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                                                       CUSTOMS OF EREV YOM KIPPUR

The day before Yom Kippur is considered to be a quasi-festival day.

  • Traditionally, "all who eat on the ninth are      considered to have fasted on the ninth AND the tenth." It is thus a      mitzvah to eat and drink Erev Yom Kippur. This both gives us strength for      the fast and substitutes for the usual Yom Tov meals, which cannot be      eaten on Yom Kippur because of the fast.
  • It is customary to give increased charity on Erev Yom Kippur as charity helps to repeal any evil      decrees. (See the Kaparot section below).
  • Sins committed against another person cannot be atoned      for until one has first sought forgiveness from the person he/she has      wronged. Even the great day of Yom Kippur or death cannot atone for sins      against fellow man.

    Thus - it is customary to go visit (or at least call) friends, family,      associates and any person whom one may have somehow wronged or spoken ill      of in the past year and ask forgiveness.

    For example, any stolen objects must be returned to their rightful owners.      Any person you have spoken Loshen Hara, evil gossip, about, should be      asked for their forgiveness.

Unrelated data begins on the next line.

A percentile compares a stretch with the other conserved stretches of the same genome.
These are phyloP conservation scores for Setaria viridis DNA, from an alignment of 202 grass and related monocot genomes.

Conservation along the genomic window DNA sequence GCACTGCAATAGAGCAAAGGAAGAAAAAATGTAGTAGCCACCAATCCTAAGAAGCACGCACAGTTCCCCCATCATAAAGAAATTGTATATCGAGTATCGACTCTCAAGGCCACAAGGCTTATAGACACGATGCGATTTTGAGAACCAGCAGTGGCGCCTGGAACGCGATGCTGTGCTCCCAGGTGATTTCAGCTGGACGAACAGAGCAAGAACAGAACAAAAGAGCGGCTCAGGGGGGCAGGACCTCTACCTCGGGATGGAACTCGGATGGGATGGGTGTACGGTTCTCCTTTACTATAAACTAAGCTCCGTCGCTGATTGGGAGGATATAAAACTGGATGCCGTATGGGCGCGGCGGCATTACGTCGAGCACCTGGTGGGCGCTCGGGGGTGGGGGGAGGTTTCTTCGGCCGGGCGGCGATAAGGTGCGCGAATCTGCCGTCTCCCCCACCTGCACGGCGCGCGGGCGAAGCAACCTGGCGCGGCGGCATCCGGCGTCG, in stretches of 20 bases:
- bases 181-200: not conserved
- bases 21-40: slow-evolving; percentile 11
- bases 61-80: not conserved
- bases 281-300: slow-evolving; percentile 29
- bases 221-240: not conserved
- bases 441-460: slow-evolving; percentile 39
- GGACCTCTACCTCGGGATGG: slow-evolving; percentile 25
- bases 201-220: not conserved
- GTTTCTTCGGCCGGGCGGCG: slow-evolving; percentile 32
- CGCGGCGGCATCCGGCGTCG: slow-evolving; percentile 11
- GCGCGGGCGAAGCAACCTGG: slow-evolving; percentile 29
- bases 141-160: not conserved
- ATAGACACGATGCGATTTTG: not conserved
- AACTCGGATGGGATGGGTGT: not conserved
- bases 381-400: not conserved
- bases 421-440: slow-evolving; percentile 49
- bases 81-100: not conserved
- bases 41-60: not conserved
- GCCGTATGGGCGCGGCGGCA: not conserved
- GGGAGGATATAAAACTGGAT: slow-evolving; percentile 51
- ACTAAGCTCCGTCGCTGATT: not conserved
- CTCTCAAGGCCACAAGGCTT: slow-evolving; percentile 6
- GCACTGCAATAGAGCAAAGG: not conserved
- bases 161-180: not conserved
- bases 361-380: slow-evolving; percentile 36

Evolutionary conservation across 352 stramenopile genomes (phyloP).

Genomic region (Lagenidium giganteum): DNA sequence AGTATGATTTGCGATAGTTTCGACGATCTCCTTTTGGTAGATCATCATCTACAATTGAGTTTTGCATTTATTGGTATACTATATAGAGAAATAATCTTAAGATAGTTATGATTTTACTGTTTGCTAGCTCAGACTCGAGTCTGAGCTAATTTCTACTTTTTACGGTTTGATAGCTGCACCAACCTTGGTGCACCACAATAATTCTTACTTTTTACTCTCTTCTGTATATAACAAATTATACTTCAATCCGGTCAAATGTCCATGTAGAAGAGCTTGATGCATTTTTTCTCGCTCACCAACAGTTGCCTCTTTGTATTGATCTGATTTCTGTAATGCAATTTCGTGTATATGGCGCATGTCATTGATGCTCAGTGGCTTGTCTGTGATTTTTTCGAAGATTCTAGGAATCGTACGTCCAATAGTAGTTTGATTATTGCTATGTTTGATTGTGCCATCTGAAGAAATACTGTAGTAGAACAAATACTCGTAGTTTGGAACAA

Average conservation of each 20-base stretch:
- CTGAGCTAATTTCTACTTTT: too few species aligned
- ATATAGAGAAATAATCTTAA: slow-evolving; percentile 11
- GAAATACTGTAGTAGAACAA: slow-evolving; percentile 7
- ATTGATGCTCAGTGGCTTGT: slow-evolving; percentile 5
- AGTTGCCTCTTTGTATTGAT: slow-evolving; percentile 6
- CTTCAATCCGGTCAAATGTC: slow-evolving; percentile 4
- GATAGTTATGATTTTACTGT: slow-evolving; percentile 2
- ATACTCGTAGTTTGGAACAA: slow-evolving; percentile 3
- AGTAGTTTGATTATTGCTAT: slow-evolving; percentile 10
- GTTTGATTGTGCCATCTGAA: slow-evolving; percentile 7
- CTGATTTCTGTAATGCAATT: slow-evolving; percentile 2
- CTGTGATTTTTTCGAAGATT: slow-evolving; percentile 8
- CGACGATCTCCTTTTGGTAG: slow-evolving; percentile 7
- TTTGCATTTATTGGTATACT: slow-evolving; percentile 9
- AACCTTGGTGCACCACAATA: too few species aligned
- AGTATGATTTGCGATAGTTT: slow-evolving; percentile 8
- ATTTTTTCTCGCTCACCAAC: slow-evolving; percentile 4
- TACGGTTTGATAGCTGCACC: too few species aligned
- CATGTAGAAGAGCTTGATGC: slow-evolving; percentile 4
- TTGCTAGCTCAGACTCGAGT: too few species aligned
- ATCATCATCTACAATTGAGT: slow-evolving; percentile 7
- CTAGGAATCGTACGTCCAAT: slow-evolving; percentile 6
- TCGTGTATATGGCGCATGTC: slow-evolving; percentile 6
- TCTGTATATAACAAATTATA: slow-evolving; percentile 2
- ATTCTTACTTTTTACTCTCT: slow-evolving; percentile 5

• It is a mitzvah to immerse oneself in a mikvah (ritual      bath) on Erev Yom Kippur. This symbolizes a person’s rebirth associated      with the doing of Teshuvah, return.      Men have this custom universally, and women have different customs      concerning mikvah Erev Yom Kippur.
  • Kaparot - An ancient      and mystical custom designed to imbue people with a feeling that their      very lives are at stake as the holy Yom Kippur approaches.

    The kaparot ceremony symbolizes our sins crying out for atonement, and as      a reminder that our good deeds, charity and repentance can save us from      the penalty our many sins deserve.

    In its original form, a chicken (a white rooster for a male, hen      for a female) was taken      and waved over one’s head while reciting prescribed verses which can be      found in the Yom Kippur machzor (special prayer book). It was customary to      then redeem the kaparot for money, which was given to charity.

    Today though, most communities prefer to place the chosen sum of money in      a white cloth napkin and give it to charity following the ceremony.

  • Viduy,      confession, is recited at mincha, the afternoon service, during the silent      Amidah. In case a person should choke and die during his pre-Yom Kippur      meal, he will have least said one viduy.
  • It is customary to wear white on Yom Kippur. This is      symbolic of the angels and of spiritual purity. Many married men wear a      kitel, which is also worn upon burial (and by many men at their wedding)      as a reminder of the day of death and repentance.
  • Though not usually worn at night - the talit (prayer      shawl) is worn for Kol Nidre, is kept on for the entire evening service,      and is left unfolded at the synagogue to be adorned again the next      morning.